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Thursday, November 24, 2011

Why am I so thankful?

Tim and Sharon about 13 years ago...


About 9 years ago we had no RV of any kind. We did, however, own a 26' Columbia Sailboat we kept in the water near Belmont Shores, CA. We became the owners of that vessel in 1992 quite by accident. A long time friend of ours, who lived aboard his 38' Scandia double ender sailboat in the Long Beach Downtown Marina at the time, called one day to tell us there was this sailboat for sale for $800, and that if I didn't buy it I was stupid. Well......no one likes an intelligence challenge more than I. Anyway, the long and short of it is we drove down to see the boat, and bought it on the spot. It was an amazing deal. The economy at that time was in the tank, and the market for boats of any kind was also in the tank. The fellow who owned that sailboat had health issues, and needed to sell it as he was moving to Colorado, and had run out of time. The lease on his slip had run out, and the boat was moored on an "end tie" on a day to day rental. In just a few more days he would be forced to donate it to the Sea Scouts to be scrapped. We were in the right place at the right time. It was well equipped, and presented an opportunity to us to expand our horizons. We had visions of our children really getting into sailing with us....trips to Catalina Island, and eventually the other Channel Islands danced around in our heads. The kids never really got into sailing, however, we did make numerous trips to Catalina Island with and without our kids over the 10+ years we owned the Columbia, however, we mostly did "dock" sailing. We would drive down on a Saturday afternoon every few weeks, spend the night on the sailboat, and drive back the next afternoon. Elaine and I used it as a getaway place where we could spend 24 hours every few weeks by ourselves (we had 5 children living at home at the time).


1973 Columbia 26'



In 1992 our oldest son had purchased his first RV...a Fleetwood Gear Box trailer. I would hear stories each Monday I came into the office of their adventures with their in-laws that weekend camping at Glamis, Dumont Dunes, El Mirage (a dry lake in the upper desert not to far from where we are now). Eventually my daughter-in-law came to me one day saying her mother and father were selling their Fleetwood Tioga Class C motorhome and were we interested? We had been talking about selling the Columbia and buying a trailer so we could spend more time with our son and grandkids, so it didn't take us long to sell the sailboat, and buy the 1987 Class C motorhome!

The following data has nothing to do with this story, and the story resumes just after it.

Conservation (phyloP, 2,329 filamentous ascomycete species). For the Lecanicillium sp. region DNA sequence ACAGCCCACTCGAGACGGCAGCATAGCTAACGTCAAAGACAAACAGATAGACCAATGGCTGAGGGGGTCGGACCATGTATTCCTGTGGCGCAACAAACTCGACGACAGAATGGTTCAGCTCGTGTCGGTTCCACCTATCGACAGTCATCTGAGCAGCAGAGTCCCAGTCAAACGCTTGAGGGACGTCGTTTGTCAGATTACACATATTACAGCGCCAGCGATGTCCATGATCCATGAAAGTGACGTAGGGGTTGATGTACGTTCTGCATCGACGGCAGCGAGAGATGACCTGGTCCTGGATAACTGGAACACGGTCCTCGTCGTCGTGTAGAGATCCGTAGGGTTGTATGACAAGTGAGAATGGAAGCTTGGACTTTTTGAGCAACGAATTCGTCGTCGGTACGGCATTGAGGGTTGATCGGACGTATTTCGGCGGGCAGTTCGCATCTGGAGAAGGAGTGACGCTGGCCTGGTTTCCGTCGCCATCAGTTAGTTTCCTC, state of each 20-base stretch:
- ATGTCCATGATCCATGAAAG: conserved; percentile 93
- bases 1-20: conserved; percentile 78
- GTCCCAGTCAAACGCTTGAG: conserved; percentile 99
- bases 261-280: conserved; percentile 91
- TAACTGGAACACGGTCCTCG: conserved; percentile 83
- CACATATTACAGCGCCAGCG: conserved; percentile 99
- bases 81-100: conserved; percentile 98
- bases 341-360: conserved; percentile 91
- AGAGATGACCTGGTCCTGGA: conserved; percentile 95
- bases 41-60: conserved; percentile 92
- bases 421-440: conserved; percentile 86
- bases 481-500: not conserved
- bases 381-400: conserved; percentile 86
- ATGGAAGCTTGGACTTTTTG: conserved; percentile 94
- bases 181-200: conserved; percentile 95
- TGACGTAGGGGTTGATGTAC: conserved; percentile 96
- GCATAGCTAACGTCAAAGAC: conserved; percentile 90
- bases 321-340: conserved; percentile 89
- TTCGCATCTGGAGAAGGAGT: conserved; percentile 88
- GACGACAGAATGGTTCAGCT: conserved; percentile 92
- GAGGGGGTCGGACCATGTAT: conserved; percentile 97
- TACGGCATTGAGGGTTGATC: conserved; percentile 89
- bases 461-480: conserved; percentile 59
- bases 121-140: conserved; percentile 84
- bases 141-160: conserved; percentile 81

Our first trip with my son and his in-laws was to Lake Tahoe. I had been going to Lake Tahoe since the early '50's with my parents, and every other summer with my wife since we were married....we, in fact, spent our honeymoon at Lake Tahoe. Well, after 10 days on the road in that Class C were were hooked on the life style, and even began to talk about living full time in an RV when we retired. Over the next 4 years we put around 15,000 miles on that Class C mostly in the western half of the USA, and fell more and more in love with the lifestyle.



After returning from our longest trip yet (over 3 weeks) to Yosemite, Lake Tahoe and Mammoth Lakes (in the Eastern Sierra) we came to the conclusion that if we were serious about fulltiming we were going to need a bigger motorhome. About that same time, my son, who had progressed from the 30' Gear Box to a 42' Road Warrior 5th wheel, and then to a 38' Fleetwood Class A diesel pusher (with 4 slides) suggested that we look at something like he had. Well, the one thing we knew for sure was that we did not want a loan payment, and if we went that route we would have to finance....I think his cost around $100,000. We decided we would try and find something around 10 years old that we could afford to purchase free and clear.



The time was late 2007, and I spent a few hours a week cruising the RV for sale sites looking at used rigs. We had decided we didn't want slides...one more thing to break. We were looking for a "low tech" coach that had systems I could work on myself. In early 2008 we went to the big RV show at the Pomona Fairplex and spent the better part of a weekend going from RV to RV. Nothing really struck my fancy....they all looked the same inside, no matter the manufacturer. The benefit of spending those two days looking at new coaches is that it helped us narrow down what we were looking for, and from which manufacturers. The key was to find something durable, well made, in good condition, in our price range. We found a number of coaches that interested us (Safari's, Monaco's, Rexhaul's, etc.), but the rigs in our price range, between 5 and 10 years old were just threadbare, and in most cases needed to have the carpet replaced, upholstery redone, wood floors refinished, had prior water damage, etc.